“It’s about building better lives for ourselves and our families, and it’s about leaving behind structures and systems that will be there for future generations, just as those who came before us left behind the highways, bridges, tunnels, waterways, power grids and other infrastructure we rely on today,” O’Sullivan said.

And it has to be done now, he declared. Without such investment, the U.S. within 20 or 30 years could find itself with Third World infrastructure, costing workers jobs and companies revenue and money.

“It’s time to stop talking and start doing. It’s time for this nation to put its money where its mouth is. It’s time to build,” O’Sullivan stated.

The union leader reminded the group its past lobbying made a difference, pushing Congress to previously enact a 5-year $305 billion transportation bill. That law, however, only authorizes money. It doesn’t parcel it out.

And due to opposition from anti-everything congressional Republicans, the bill didn’t raise the gas tax. As a result, O’Sullivan admitted, actual infrastructure spending “might have to come in bits and pieces.”

Trump has proposed a $1 billion infrastructure program, but 80 percent of the money would come from state and local governments. And many of those governments are upset the Trump-GOP tax law would reduce their revenues, for transportation or anything else, by its $10,000 limit on the individual income tax deduction for state and local taxes.

That hasn’t stopped states and cities from raising their own gas taxes and funding infrastructure, having grown tired of waiting for the feds while watching their roads crumble and their bridges fall down.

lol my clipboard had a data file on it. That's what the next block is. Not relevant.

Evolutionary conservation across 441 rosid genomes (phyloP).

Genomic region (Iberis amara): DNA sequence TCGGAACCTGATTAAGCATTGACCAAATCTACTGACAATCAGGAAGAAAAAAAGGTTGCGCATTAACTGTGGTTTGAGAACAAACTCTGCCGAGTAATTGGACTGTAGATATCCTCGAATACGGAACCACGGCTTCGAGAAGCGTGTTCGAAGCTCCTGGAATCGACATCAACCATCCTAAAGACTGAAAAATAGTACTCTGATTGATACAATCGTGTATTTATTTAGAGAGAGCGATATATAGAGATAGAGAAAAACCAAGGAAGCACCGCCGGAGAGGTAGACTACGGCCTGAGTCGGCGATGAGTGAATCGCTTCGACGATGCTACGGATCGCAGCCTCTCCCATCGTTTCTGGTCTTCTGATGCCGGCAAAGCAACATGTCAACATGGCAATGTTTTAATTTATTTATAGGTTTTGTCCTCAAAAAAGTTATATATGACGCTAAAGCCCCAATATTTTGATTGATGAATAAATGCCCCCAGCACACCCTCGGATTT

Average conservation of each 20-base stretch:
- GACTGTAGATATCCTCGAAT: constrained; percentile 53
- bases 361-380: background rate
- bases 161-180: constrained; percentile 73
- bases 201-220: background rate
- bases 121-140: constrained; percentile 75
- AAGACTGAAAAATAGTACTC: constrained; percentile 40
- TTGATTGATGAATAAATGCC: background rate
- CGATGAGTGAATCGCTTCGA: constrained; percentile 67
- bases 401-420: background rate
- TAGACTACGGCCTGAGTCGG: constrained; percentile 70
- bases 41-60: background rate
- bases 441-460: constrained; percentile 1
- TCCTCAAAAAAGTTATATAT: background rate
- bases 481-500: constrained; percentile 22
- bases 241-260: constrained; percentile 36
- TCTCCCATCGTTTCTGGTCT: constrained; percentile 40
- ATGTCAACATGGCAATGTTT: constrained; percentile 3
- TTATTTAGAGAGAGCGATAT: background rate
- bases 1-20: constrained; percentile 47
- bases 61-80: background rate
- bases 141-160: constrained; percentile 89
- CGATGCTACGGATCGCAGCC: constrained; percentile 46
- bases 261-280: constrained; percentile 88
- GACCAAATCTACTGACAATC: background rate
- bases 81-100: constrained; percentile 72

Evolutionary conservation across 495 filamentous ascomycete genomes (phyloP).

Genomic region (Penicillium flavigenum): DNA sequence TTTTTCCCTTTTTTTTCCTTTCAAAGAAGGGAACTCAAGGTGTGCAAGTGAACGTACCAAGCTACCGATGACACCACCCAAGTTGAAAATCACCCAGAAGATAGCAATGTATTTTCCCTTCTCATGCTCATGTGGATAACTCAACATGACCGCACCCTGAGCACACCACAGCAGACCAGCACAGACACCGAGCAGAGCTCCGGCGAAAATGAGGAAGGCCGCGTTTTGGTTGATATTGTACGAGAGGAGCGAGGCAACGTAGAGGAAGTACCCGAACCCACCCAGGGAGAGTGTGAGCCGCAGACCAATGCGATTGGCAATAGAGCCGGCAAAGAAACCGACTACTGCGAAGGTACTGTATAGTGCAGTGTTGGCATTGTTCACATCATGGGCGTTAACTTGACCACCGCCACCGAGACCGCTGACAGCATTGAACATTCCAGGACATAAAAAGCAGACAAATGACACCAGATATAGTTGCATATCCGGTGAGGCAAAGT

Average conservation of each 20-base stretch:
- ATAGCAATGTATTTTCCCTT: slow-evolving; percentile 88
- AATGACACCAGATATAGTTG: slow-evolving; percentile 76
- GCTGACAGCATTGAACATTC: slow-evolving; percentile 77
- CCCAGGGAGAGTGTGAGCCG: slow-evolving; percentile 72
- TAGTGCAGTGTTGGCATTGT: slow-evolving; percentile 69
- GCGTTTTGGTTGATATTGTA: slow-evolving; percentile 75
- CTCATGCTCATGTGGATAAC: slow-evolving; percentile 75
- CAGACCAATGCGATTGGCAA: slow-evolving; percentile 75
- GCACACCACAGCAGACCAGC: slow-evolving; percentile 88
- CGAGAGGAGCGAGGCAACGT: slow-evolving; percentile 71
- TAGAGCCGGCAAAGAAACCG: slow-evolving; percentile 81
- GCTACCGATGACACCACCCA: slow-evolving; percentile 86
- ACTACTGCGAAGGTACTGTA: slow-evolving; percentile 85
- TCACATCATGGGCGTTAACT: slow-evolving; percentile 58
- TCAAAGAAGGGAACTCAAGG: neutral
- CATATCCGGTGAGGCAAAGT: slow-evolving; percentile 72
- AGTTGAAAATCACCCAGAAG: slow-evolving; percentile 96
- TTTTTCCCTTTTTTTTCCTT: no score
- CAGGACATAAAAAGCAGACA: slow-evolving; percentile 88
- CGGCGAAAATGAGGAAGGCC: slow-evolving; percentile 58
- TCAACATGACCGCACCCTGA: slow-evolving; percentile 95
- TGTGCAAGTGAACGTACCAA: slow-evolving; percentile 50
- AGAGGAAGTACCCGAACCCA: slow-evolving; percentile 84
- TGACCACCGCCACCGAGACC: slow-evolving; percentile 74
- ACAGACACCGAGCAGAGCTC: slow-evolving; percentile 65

A succeeding panelist, Austin, Texas, Mayor Steve Adler, said lawmakers in D.C. “shouldn’t be afraid” of raising the gas tax. His city’s experience – voters raised their taxes for a $250 million transportation bond issue in 2016 – shows people are willing to pay more to get good roads, safe bridges, faster commutes and other benefits.

“There’s overwhelming popular support to build infrastructure” among members of all political parties, Adler added. People want their politicians “to make the hard choicer and they’re willing to increase their taxes” for it. “Politicians have to have more faith in what their voters want.”

But there’s one more big problem, besides cash, that plagues efforts to repair and replace the nation’s deteriorating infrastructure, O’Sullivan warned: workers, or, rather, lack of them. Many states have construction job shortages, he explained, as “baby boomers” retire.

Meanwhile, Trump plans deportations of thousands of adults who fled wars and violence and have been here under temporary protected status, often for decades. That would rob construction of up to one-quarter of its workforce, O’Sullivan predicted. And Trump’s plan to evict the 800,000 “dreamers” – teens and young adults brought to the U.S. as undocumented young children – would deprive unions and the industry of needed apprentices.

Neil Bradley of the U.S. Chamber of Commerce, who joined the panel O’Sullivan sat on, agreed. “First, do no harm,” he warned. “There’s no reason to send colleagues, friends and neighbors away” by eliminating TPS and DACA and deporting their beneficiaries. “There are a lot of people who talk about training” construction workers. “The Laborers actually do it – and they need helpers.”


CONTRIBUTOR

Mark Gruenberg
Mark Gruenberg

Mark Gruenberg is head of the Washington, D.C., bureau of People's World. He is also the editor of Press Associates Inc. (PAI), a union news service in Washington, D.C. that he has headed since 1999. Previously, he worked as Washington correspondent for the Ottaway News Service, as Port Jervis bureau chief for the Middletown, NY Times Herald Record, and as a researcher and writer for Congressional Quarterly. Mark obtained his BA in public policy from the University of Chicago and worked as the University of Chicago correspondent for the Chicago Daily News.